The global recession began to hammer waterborne commerce during the second half of 2008, according to the latest containerized import-export statistics from PIERS Trade Horizons. The just-released numbers dash any lingering hopes that demand from emergent economies for U.S. exports would provide a silver lining in an otherwise darkening outlook.
PIERS Trade Horizons reports that U.S. imports, which had been declining since the start of 2008, plunged 10.5% in the last quarter to end the year down 7.9% from 2007. PIERS Trade Horizons had forecast a drop of 7.6%.
U.S. exports, which had continued to grow in the first three quarters of 2008, albeit at a slowing pace (20.8% in first quarter, 13.5% in the second and 9.0% in the third), went into sharp reverse, falling 16.9%. While exports finished 2008 up 5.8%, the year's gain compares poorly with the 17.5% growth recorded in 2007. PIERS Trade Horizons had forecast 9.7% growth.
PIERS Trade Horizons statistics on U.S. containerized trade with the rest of the world are the latest available. The quarterly publication recently announced processing improvements that enable even earlier release of verified data: Effective in 2009, data on the actual number of TEUs (20-foot-equivalent units - the standard container measure) shipped during a quarter will be released one month after the close of that quarter.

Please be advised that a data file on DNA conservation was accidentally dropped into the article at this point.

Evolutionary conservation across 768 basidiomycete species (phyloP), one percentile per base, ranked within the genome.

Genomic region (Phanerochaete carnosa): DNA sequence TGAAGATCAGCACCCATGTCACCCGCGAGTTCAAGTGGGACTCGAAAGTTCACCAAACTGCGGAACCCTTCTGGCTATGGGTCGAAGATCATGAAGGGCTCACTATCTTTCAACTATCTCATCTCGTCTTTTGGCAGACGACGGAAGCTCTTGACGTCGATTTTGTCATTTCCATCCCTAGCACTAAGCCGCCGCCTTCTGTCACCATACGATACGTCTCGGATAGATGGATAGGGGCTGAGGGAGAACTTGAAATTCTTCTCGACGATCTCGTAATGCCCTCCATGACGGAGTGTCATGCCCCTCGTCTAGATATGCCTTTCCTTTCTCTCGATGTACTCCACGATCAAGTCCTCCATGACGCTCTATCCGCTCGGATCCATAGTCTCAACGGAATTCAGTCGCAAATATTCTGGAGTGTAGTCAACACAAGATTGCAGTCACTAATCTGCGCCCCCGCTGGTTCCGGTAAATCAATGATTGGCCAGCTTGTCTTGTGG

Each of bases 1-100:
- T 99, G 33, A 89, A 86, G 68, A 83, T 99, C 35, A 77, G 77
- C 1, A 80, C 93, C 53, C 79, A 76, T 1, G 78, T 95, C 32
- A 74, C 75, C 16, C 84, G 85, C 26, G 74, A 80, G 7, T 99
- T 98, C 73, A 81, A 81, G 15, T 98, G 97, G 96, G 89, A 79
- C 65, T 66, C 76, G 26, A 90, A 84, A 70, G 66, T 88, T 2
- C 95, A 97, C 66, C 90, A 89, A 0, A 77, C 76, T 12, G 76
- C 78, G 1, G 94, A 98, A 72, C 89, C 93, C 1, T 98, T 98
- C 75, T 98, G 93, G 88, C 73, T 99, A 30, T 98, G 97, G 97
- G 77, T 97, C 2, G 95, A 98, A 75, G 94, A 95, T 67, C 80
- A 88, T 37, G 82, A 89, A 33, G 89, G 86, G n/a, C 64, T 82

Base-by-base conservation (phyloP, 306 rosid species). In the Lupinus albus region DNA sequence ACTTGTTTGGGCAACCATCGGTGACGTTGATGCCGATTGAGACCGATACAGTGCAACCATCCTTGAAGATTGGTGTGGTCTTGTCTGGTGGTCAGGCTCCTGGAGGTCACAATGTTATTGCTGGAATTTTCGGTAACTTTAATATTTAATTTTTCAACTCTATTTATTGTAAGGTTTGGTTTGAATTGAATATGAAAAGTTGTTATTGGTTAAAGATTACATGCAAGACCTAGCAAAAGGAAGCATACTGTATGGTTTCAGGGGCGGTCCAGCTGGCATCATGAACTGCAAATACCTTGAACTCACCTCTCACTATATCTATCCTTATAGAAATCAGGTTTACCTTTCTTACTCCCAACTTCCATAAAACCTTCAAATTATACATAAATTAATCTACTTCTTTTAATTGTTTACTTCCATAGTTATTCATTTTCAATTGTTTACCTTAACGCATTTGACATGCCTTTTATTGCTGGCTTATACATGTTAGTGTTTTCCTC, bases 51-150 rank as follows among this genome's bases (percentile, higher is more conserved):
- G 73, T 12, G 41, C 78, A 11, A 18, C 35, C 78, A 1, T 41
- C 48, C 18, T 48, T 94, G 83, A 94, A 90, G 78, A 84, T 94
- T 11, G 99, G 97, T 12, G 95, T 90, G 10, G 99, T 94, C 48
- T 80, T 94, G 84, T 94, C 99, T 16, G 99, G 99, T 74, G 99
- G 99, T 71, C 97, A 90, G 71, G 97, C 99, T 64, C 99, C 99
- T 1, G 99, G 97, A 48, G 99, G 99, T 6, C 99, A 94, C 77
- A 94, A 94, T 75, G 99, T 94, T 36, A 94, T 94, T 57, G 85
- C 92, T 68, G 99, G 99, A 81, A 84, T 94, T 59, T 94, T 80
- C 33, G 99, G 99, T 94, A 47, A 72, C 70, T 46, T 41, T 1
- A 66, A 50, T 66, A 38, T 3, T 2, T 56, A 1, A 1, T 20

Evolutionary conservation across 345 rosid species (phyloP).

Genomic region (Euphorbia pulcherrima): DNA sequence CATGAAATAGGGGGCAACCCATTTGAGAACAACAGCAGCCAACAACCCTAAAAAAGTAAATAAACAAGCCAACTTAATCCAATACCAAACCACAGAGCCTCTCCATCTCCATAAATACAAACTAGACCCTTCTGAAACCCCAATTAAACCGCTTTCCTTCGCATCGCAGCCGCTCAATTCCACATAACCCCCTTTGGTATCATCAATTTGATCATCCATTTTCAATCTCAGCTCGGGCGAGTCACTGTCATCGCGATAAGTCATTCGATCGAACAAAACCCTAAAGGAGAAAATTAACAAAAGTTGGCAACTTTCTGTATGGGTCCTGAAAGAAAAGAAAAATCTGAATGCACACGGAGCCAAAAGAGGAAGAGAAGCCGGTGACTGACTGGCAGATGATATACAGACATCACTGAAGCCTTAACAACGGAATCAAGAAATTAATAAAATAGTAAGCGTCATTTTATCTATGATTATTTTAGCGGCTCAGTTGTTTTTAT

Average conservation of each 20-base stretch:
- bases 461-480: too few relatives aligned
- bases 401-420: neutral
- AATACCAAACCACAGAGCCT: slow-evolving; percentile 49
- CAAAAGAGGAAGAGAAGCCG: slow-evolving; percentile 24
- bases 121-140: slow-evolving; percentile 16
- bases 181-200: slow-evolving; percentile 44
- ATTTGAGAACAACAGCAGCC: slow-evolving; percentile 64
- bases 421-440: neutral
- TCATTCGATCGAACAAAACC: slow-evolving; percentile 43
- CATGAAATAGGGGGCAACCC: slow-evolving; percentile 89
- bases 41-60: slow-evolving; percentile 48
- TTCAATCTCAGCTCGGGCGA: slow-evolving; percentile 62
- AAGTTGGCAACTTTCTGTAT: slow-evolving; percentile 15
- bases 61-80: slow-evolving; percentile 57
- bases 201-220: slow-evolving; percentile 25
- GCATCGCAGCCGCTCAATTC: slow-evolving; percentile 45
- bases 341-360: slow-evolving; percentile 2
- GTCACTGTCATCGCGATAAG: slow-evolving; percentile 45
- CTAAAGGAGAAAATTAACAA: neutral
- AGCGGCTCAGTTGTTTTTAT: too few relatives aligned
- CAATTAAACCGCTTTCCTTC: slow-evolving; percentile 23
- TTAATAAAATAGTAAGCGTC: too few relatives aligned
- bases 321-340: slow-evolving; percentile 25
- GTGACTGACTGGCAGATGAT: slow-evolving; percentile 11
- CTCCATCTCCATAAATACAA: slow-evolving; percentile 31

PIERS Trade Horizons also forecasts container trade two years out. PIERS economists are anticipating a relatively long-lived recession and a U-shaped recovery where flattened growth persists for a prolonged period. This contrasts with a V-shape recovery where steep decline is quickly followed by steep recovery. More, economic prospects are poor around the globe.
The impact on U.S. container trade will be significant. PIERS Trade Horizons forecasts a 2.8% decline in import volumes this year, and a weak recovery to 1.5% growth in 2010. Exports, which posted a 5.8% gain last year, are forecast to contract 6.6% in 2009 and fall a further 1.3% in 2010.
PIERS Trade Horizons provides quarterly statistics on U.S. waterborne import-export trade on the past two years, forecasts trade quarter-by-quarter two years out, and analyzes the commercial and economic factors driving the numbers.